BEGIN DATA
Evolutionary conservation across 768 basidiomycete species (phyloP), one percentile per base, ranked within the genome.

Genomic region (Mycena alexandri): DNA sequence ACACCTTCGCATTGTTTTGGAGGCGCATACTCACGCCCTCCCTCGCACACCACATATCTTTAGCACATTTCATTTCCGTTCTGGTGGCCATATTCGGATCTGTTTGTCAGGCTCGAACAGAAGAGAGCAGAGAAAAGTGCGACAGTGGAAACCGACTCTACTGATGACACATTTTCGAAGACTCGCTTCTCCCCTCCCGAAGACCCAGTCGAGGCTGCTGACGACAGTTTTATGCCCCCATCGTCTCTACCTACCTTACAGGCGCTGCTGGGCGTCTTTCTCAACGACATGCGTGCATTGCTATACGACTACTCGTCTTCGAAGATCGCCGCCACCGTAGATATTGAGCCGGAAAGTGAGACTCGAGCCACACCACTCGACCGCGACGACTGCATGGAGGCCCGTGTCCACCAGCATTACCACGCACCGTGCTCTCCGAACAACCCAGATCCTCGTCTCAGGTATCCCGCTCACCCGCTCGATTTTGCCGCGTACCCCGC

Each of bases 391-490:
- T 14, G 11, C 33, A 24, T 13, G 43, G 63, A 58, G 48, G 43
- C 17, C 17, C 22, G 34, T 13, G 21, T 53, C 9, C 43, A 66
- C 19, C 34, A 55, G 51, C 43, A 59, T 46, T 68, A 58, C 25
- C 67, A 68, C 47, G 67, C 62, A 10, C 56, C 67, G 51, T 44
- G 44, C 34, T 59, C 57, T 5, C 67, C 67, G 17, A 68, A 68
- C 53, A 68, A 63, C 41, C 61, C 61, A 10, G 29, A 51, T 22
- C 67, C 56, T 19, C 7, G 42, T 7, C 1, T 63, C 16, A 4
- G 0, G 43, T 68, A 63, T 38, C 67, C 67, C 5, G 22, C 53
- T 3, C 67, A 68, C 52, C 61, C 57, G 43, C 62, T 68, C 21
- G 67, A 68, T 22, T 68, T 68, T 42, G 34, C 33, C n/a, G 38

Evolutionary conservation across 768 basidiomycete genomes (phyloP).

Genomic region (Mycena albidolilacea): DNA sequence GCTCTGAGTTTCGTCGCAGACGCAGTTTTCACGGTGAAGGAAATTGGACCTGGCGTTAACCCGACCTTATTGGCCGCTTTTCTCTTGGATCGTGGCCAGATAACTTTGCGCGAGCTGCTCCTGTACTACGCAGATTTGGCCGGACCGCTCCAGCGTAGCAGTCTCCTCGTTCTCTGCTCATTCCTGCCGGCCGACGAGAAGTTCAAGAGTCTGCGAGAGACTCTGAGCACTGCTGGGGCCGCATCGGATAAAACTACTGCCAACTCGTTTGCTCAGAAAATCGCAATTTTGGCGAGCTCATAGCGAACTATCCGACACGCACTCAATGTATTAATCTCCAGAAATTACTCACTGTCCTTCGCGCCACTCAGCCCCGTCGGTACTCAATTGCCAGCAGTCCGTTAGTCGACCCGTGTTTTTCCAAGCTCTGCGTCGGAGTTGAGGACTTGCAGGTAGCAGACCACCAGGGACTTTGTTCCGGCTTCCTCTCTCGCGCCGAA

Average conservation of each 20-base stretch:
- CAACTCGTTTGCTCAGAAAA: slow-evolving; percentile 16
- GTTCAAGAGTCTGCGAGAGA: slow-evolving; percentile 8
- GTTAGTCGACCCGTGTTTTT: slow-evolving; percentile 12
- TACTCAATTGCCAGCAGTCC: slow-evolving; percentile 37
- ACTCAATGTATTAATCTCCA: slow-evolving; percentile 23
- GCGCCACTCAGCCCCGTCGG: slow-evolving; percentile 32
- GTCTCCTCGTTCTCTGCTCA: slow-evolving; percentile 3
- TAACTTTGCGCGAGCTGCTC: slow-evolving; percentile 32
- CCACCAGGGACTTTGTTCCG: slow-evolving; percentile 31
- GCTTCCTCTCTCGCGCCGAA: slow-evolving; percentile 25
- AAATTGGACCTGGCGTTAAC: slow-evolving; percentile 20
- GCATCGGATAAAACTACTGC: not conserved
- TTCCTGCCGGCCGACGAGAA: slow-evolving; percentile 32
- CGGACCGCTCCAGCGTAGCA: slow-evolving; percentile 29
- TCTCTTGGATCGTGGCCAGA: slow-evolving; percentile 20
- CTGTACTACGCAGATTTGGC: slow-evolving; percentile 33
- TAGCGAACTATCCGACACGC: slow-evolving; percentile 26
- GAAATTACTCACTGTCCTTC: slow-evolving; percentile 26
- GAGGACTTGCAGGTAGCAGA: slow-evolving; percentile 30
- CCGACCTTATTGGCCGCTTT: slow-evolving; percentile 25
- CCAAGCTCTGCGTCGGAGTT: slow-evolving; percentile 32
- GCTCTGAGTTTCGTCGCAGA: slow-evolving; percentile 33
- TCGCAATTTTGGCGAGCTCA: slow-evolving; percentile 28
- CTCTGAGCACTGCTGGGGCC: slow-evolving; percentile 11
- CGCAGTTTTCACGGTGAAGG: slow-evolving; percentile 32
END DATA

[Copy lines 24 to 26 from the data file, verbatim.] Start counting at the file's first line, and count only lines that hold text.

- TAACTTTGCGCGAGCTGCTC: slow-evolving; percentile 32
- CCACCAGGGACTTTGTTCCG: slow-evolving; percentile 31
- GCTTCCTCTCTCGCGCCGAA: slow-evolving; percentile 25